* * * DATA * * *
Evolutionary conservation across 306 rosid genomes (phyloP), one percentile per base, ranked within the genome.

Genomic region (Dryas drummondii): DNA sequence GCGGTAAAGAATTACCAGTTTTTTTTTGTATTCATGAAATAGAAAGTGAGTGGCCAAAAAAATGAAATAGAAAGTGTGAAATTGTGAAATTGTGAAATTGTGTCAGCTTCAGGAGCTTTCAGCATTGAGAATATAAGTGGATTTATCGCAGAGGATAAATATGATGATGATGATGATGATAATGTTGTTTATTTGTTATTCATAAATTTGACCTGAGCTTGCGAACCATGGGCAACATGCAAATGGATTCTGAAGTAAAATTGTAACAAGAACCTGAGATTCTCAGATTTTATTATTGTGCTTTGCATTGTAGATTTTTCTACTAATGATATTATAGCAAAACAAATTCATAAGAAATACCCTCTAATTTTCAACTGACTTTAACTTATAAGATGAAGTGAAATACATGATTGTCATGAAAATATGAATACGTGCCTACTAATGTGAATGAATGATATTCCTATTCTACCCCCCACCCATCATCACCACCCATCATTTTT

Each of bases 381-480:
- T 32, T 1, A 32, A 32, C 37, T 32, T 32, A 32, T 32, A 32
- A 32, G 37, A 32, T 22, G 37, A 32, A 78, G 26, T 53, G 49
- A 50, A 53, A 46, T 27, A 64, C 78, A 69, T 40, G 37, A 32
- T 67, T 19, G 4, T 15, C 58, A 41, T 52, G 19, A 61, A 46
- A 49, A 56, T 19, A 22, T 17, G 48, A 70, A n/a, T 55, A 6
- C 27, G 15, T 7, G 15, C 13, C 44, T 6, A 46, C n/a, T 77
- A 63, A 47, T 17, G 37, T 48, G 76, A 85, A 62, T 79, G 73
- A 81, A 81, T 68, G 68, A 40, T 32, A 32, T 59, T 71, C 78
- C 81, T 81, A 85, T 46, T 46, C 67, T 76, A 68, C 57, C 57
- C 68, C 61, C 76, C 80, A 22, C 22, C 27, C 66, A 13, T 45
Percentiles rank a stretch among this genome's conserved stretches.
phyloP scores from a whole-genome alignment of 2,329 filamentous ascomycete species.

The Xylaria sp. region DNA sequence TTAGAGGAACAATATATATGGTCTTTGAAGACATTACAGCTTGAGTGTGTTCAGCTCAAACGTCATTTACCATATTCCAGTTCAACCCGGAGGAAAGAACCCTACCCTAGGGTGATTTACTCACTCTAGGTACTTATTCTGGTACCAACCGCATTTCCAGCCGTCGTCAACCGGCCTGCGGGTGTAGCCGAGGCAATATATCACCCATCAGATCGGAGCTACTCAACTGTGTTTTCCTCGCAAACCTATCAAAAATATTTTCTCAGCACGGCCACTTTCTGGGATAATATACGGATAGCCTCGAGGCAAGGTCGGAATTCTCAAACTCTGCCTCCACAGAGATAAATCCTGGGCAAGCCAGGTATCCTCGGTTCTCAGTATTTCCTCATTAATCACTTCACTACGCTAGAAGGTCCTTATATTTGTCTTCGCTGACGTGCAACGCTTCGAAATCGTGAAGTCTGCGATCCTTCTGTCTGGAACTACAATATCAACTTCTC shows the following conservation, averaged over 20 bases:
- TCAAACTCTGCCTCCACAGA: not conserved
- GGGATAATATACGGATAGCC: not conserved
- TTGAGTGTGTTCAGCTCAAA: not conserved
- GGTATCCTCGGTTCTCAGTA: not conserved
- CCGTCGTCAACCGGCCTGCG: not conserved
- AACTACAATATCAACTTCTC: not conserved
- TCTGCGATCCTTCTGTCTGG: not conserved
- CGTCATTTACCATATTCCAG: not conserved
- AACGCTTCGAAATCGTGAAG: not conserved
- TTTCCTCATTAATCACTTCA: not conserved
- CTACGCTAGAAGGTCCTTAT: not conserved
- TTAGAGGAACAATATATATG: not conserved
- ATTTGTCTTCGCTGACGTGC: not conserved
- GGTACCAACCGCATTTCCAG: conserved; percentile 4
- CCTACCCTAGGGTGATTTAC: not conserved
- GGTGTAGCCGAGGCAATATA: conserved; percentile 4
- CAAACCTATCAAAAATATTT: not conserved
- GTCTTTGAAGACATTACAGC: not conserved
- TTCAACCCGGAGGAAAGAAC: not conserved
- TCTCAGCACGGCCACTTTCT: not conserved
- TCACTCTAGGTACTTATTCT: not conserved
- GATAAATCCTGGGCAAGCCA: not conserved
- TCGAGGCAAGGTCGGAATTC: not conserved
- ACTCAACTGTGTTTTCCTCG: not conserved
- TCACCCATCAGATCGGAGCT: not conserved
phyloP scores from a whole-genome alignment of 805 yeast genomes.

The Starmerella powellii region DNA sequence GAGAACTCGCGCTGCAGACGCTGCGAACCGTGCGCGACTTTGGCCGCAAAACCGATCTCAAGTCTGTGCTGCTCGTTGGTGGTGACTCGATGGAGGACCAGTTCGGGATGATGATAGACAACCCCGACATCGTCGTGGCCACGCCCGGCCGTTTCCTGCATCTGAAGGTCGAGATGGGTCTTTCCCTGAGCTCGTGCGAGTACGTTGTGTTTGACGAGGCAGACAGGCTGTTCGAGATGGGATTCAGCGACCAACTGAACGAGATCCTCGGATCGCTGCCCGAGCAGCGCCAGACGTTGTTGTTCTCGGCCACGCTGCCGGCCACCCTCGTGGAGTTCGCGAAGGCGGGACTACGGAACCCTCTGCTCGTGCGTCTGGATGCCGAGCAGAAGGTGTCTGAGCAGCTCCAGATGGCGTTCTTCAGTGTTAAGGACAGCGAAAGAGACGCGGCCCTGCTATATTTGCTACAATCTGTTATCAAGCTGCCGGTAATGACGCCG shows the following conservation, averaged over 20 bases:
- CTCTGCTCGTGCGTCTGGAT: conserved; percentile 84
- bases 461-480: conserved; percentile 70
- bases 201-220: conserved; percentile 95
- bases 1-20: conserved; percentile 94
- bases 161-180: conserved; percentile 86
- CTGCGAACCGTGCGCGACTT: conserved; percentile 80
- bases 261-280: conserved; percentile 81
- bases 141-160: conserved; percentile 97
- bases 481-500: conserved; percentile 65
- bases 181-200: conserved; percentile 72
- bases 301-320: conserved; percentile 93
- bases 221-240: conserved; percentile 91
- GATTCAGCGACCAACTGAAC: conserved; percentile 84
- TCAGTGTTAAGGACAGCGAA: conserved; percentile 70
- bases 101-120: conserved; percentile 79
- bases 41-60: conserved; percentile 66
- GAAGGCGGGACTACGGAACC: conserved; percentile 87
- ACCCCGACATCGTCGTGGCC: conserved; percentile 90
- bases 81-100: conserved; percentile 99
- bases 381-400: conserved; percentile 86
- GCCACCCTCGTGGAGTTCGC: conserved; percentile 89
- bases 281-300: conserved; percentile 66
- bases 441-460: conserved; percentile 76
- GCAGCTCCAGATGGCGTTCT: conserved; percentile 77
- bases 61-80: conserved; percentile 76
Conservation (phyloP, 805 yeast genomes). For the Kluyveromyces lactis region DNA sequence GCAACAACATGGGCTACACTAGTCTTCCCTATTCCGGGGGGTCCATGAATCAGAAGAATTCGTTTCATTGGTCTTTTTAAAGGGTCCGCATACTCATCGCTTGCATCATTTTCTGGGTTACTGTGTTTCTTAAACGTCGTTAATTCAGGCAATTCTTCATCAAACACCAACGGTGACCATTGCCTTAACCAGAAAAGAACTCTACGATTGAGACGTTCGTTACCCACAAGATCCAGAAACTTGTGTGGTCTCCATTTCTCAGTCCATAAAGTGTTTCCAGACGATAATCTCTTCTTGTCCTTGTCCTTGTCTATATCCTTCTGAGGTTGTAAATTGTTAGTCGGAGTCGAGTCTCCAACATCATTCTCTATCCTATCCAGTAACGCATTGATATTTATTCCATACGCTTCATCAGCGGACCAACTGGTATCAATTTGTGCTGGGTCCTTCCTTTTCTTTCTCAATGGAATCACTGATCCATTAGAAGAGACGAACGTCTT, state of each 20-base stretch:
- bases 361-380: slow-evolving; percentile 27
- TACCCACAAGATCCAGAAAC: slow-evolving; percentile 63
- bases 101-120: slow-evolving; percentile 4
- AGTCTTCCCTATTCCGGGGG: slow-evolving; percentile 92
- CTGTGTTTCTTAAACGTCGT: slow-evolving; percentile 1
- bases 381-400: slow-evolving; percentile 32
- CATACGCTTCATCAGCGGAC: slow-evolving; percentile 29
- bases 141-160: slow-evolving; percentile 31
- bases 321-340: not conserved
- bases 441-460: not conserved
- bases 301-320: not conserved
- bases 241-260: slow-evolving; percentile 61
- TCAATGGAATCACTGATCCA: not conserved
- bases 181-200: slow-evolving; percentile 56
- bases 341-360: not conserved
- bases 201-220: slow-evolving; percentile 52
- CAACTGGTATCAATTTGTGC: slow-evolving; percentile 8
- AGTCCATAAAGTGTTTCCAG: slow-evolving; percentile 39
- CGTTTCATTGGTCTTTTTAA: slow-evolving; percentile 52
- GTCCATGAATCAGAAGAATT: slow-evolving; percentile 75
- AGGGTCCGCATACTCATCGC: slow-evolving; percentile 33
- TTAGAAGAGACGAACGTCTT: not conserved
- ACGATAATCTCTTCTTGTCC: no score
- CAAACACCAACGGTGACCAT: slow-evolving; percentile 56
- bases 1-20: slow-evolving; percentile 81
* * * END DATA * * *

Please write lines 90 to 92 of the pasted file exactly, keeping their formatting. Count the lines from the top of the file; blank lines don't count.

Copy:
- AGGGTCCGCATACTCATCGC: slow-evolving; percentile 33
- TTAGAAGAGACGAACGTCTT: not conserved
- ACGATAATCTCTTCTTGTCC: no score